On May 8, 2020, the Court of Appeals for the Federal Circuit affirmed the District of Delaware’s application of the disclosure-dedication doctrine in granting a motion for judgment on the pleadings in Eagle Pharmaceuticals Inc. v. Slayback Pharma LLC, No. 19-1924. 
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Last week, the Federal Circuit, in a precedential decision, reinforced that an accused infringer can be a “prevailing party” for the purposes of seeking attorneys’ fees under 35 U.S.C. § 285 when it successfully invalidates the asserted patent at the Patent Trial and Appeal Board (“PTAB”). 
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Federal Circuit Finds IPRs Can Circumvent Assignor Estoppel

April 27, 2020 | Blog | By Daniel Weinger, Kara E. Grogan

On Wednesday, the Federal Circuit held that while assignor estoppel is applicable in district court proceedings, petitions for inter partes review continue to not be subject to the equitable remedy.  Assignor estoppel is an equitable doctrine based on the principle of fair dealing that prevents a party who divests a patent from later challenging the validity of that patent.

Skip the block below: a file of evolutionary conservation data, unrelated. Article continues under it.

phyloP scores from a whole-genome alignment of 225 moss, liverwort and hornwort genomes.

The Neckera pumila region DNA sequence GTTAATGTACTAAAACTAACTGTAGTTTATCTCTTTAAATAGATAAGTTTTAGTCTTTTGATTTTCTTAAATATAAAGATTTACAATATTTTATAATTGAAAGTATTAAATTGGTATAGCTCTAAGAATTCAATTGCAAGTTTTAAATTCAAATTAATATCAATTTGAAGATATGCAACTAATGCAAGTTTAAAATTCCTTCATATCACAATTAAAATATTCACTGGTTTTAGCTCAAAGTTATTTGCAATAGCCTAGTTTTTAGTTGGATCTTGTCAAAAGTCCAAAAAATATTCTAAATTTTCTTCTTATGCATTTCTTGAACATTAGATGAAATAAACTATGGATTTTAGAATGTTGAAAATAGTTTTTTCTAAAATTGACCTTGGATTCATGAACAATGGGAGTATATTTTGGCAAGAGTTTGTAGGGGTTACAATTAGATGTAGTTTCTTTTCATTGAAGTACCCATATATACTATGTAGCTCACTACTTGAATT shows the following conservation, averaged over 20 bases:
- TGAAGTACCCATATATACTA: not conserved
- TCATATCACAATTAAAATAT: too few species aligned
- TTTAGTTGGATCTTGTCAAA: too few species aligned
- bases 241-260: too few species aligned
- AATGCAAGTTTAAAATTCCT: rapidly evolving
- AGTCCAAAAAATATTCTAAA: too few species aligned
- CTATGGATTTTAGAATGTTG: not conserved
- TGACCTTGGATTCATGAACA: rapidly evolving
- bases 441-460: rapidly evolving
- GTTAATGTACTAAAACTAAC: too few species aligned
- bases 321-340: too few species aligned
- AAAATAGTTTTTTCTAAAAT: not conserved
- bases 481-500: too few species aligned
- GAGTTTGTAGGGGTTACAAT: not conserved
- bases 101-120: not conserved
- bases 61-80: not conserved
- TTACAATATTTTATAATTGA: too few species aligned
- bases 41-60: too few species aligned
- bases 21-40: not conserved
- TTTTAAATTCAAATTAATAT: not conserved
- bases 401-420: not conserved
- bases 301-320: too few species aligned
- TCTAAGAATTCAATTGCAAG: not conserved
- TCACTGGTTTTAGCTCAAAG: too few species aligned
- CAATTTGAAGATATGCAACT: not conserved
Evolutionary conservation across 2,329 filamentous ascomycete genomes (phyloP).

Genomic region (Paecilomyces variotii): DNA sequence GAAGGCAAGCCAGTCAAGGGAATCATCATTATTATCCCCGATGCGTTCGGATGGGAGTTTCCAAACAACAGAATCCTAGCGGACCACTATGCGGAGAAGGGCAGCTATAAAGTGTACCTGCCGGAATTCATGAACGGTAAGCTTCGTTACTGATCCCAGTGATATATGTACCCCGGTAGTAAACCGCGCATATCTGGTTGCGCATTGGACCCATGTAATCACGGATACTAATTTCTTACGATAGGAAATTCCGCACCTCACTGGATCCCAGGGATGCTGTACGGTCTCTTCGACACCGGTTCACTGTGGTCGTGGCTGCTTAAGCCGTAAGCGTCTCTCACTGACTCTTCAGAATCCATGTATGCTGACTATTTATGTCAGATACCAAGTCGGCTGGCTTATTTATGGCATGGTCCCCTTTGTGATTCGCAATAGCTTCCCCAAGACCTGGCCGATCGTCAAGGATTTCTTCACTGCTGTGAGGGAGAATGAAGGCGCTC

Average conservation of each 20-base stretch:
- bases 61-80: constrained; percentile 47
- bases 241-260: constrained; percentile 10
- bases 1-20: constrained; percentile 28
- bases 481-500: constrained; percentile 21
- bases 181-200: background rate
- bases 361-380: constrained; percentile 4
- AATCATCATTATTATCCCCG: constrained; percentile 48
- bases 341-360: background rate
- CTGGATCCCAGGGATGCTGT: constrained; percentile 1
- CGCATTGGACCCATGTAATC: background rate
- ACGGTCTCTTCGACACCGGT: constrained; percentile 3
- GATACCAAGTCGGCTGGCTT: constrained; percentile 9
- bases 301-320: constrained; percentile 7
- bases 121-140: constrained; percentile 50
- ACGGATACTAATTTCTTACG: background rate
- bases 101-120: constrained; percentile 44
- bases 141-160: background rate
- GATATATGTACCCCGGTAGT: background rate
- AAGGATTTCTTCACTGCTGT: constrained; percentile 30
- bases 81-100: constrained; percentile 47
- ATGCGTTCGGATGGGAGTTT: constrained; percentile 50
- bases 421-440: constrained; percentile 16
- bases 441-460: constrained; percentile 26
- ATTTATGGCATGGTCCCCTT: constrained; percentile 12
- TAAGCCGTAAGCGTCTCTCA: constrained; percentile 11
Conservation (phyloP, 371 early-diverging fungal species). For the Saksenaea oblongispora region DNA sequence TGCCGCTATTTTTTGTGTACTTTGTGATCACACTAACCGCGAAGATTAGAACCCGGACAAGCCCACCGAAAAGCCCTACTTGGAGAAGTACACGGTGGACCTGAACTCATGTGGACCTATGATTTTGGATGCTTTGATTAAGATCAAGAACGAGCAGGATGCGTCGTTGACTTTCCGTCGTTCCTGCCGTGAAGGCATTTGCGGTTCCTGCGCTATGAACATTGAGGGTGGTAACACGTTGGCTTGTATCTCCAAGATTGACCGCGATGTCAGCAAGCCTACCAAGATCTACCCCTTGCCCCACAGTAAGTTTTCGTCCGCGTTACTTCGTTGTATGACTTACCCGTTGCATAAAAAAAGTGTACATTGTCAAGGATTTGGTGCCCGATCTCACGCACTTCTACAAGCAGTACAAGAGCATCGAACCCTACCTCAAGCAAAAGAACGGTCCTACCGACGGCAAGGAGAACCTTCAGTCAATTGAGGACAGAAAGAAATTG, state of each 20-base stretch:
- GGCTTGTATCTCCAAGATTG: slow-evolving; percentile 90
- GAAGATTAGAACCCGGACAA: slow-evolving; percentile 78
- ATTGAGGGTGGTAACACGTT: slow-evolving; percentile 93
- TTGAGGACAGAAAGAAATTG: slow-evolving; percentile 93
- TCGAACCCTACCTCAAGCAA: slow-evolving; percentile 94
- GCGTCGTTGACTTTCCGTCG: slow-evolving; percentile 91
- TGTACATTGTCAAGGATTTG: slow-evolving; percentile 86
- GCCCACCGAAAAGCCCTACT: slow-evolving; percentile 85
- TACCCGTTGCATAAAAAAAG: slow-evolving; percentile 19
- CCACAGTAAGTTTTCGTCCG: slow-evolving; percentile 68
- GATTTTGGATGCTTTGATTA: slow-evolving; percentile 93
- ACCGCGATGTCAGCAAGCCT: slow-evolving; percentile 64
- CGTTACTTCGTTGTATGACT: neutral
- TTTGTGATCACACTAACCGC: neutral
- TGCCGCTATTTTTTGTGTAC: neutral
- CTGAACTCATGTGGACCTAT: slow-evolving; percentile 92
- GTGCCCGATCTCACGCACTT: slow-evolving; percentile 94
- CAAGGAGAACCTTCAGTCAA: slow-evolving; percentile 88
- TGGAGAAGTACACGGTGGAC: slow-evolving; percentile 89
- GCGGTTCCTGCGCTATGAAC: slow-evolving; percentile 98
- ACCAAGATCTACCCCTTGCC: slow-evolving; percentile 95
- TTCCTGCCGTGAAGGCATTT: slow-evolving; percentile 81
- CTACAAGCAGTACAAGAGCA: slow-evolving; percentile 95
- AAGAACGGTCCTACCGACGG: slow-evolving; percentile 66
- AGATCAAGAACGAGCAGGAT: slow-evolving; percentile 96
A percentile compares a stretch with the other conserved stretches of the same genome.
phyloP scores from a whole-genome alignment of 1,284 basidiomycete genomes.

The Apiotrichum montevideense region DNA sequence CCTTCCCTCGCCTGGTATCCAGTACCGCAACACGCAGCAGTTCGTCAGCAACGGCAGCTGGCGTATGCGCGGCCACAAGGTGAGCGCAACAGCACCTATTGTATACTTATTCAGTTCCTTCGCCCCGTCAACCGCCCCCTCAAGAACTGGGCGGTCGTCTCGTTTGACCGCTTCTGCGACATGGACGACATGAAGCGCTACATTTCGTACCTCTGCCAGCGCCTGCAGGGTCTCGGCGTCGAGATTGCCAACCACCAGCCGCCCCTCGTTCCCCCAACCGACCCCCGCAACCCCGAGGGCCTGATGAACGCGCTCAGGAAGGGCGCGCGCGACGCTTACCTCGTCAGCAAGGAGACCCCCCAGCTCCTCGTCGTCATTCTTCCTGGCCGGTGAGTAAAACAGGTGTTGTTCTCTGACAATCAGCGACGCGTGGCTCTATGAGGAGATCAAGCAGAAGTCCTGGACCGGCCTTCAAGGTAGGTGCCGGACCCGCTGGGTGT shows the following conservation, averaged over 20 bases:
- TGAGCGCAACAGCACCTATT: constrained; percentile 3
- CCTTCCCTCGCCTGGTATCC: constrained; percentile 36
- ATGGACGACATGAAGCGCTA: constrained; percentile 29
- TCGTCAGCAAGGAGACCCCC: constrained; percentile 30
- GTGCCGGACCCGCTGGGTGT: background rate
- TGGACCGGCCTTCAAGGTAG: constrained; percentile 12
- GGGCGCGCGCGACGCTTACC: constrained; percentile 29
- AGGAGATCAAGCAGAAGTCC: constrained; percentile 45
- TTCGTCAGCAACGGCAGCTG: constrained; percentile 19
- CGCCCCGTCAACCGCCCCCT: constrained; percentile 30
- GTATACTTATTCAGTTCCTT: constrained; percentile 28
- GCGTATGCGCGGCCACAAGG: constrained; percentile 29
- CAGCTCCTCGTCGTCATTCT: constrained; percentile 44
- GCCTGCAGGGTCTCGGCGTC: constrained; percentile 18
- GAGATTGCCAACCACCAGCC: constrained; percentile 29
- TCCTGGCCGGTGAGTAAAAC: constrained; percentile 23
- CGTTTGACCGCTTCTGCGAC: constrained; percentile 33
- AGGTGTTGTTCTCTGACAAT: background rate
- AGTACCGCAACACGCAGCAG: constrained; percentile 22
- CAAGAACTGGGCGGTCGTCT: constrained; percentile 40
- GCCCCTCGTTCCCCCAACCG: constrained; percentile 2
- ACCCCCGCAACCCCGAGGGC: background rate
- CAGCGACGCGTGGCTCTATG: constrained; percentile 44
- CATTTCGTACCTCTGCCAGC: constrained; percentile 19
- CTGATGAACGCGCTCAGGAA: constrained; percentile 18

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Intellectual Property Viewpoints Thumbnail
On Thursday, the Federal Circuit ruled that the Patent Trial and Appeal Board (“PTAB”) must give the parties proper notice if considering a sua sponte theory of unpatentability in relation to a motion to amend.
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Patent Litigation Viewpoint Thumbnail
The Court of Appeals for the Federal Circuit ruled in February that the Patent Trial and Appeal Board (PTAB) cannot cancel claims for indefiniteness in an inter partes review (IPR) proceeding. The case is Samsung Electronics America, Inc., v. Prisua Engineering Corp., case number 19-1169, in the U.S. Court of Appeals for the Federal Circuit.
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Understanding Antedating of a Prior Art Reference for a Patent

April 17, 2019 | Blog | By Christina Sperry

The Federal Circuit’s decision in ATI Technologies ULC v. Iancu (April 11, 2019) highlights the proper standard to use in evaluating whether a claimed invention was reduced to practice before the effective date of a prior art reference.
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In the continuing Amgen v. Sanofi saga, Amgen has asked SCOTUS to take up the issue of written description, which is currently established by showing “whether the disclosure…reasonably conveys…that the inventor had possession of the claimed subject matter as of the filing date.” Ariad Pharms., Inc. v. Eli Lilly & Co., 598 F.3d 1336, 1351 (Fed. Cir. 2010)(en banc)(emphasis added).